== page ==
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- Open Access
The role of inflammation in secondary cardiac dysfunction following trauma
© Wilson et al; licensee BioMed Central Ltd. 2014
- Published: 7 July 2014
- Nitric Oxide
- Cardiac Dysfunction
- Cardiac Tissue
- Nitrogen Species
Recent evidence supports the existence of a trauma induced secondary cardiac injury (TISCI) that is associated with poor clinical outcome . Cardiac dysfunction has been demonstrated as early as 30mins after injury and is characterised by reduced contractility that is unresponsive to increased perfusion and preload .Inflammation is implicated as a key aetiological factor [1, 3]. This review aims to evaluate current knowledge on cardiac inflammation after trauma and highlight mechanisms for future study.
A literature search for studies pertaining to cardiac inflammation after mechanical trauma (T), haemorrhagic shock (HS) or both combined (THS) was performed.
The search identified 1 clinical and 25 pre-clinical studies for inclusion.
Following T/HS and THS there is an increase in cardiomyocyte interleukin-6 (IL-6), tumour necrosis factor-alpha (TNF-a) and nuclear factor Kappa-B (NFKB). A rise in intracellular adhesion molecule-1 (ICAM-1) expression in cardiac tissue has also been observed. Neutrophil infiltration of cardiac tissue has been observed 6h after injury. Following T/HS and THS cardiac inducible nitric oxide synthase (iNOS) and nicotinamide adenine dinucleotide phosphate-oxidase (NADPH) levels increases suggested to be associated with a rise in reactive oxygen and nitrogen species. In addition, significant levels of apoptosis have been observed peaking at 12h following injury.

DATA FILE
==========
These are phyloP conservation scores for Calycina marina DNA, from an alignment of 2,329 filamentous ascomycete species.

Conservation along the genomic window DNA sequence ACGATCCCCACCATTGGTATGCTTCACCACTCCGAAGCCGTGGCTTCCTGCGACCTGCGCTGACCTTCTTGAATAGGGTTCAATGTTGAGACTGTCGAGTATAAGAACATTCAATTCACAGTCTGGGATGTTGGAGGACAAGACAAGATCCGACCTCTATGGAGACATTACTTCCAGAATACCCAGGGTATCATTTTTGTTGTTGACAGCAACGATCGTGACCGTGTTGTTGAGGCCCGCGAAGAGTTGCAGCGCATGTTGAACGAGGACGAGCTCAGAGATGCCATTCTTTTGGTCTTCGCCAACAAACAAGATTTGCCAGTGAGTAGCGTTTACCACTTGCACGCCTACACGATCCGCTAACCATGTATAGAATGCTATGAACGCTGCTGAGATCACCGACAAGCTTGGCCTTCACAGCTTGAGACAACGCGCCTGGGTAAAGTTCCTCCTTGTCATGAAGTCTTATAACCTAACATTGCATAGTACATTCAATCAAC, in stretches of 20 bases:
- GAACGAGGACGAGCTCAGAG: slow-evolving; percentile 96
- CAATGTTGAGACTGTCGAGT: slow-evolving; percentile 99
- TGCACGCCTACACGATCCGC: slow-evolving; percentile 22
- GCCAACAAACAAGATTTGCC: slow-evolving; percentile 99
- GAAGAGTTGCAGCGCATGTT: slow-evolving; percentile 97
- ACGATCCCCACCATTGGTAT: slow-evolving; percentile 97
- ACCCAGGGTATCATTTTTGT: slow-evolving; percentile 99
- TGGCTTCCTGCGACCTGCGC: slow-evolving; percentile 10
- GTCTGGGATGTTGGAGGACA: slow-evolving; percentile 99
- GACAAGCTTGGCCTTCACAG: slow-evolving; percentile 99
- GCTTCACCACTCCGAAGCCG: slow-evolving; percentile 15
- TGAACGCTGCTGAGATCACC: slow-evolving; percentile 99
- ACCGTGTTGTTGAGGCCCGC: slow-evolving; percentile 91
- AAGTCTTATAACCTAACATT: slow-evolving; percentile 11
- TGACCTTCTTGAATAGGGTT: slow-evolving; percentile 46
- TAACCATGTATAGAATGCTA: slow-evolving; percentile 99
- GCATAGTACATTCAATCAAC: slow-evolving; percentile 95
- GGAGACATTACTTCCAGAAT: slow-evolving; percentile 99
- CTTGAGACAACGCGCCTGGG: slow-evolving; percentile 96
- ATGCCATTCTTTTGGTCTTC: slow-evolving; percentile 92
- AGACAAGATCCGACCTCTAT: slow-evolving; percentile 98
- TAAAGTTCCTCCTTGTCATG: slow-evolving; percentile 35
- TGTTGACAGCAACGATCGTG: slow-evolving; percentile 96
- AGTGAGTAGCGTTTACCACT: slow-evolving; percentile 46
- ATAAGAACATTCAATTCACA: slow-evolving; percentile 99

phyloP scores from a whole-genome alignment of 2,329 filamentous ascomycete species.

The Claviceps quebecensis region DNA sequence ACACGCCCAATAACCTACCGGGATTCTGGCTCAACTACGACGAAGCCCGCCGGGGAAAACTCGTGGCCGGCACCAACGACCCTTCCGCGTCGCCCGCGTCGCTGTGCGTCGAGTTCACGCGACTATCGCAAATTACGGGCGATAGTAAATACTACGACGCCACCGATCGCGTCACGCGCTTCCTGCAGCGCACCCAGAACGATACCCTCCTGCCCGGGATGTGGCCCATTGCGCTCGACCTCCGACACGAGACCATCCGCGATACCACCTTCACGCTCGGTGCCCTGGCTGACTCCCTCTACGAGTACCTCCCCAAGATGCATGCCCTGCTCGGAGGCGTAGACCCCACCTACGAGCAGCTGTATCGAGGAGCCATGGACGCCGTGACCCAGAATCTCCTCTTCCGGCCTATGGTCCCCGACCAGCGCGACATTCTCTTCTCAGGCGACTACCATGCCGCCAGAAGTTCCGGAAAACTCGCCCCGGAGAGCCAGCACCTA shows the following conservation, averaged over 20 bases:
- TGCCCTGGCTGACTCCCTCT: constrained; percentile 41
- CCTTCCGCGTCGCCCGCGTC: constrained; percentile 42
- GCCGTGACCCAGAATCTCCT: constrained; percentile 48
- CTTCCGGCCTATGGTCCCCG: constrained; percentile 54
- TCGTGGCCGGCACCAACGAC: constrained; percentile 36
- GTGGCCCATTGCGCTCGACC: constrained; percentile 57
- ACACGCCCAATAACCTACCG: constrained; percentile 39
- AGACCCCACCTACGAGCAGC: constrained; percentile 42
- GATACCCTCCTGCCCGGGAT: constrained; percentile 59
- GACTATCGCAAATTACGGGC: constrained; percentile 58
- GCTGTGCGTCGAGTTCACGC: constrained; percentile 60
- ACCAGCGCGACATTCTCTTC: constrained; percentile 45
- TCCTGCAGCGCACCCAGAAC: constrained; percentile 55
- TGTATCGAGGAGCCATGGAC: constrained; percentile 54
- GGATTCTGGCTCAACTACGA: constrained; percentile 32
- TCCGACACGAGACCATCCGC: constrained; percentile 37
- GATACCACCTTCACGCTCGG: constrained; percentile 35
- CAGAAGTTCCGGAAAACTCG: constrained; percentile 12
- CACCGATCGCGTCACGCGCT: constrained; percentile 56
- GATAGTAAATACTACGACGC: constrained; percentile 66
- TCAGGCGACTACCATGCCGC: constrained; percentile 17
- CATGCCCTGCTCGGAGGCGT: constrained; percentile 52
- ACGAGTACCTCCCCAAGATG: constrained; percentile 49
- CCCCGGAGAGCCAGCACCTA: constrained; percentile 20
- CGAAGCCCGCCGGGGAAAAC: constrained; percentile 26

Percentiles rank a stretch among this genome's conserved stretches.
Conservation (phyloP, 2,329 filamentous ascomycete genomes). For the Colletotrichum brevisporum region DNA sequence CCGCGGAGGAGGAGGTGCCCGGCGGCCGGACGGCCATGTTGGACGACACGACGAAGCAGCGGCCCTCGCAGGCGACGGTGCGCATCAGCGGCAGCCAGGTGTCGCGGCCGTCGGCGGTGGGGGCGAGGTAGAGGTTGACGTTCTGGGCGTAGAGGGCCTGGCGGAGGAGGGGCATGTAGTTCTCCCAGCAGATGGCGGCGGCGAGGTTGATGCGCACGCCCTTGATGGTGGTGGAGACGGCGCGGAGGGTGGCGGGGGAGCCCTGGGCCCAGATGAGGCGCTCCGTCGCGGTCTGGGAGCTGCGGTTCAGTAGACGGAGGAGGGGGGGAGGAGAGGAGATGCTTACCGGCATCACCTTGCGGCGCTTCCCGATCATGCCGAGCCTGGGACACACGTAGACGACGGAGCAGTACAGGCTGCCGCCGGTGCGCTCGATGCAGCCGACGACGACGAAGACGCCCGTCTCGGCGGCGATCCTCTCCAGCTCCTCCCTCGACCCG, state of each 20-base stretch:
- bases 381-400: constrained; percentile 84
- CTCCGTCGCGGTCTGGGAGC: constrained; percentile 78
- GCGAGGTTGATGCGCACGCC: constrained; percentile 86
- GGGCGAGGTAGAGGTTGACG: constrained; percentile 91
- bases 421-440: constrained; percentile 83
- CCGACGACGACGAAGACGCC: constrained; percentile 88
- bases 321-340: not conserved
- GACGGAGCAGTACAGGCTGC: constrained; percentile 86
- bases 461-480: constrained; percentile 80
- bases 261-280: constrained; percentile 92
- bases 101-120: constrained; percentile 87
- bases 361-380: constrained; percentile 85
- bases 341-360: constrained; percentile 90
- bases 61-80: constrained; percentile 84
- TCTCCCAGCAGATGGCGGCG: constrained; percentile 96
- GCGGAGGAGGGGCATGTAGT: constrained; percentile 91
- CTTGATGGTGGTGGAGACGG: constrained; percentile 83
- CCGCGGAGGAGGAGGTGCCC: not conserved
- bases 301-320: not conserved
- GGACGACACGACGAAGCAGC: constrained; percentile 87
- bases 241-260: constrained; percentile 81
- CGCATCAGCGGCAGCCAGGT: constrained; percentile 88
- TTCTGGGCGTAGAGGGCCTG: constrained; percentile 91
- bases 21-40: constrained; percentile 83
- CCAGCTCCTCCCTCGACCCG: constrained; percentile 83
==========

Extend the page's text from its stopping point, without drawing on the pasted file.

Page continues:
Pharmacological agents including oestrogen and insulin have been shown to reduce cardiac inflammation and prevent contractile dysfunction. The precise mechanism of this cardio-protection is yet unknown but involvement in preventing oxidative and nitrative stress is apparent.
Cytokine production, cell activation, neutrophil infiltration and production of reactive oxygen and nitrogen species have been observed in cardiac tissues after trauma with corresponding reduction in intrinsic myocardial contractility. This review has highlighted some mechanisms which require further study if we are to understand the complex clinical sequelae of trauma and possibly develop novel therapeutics.
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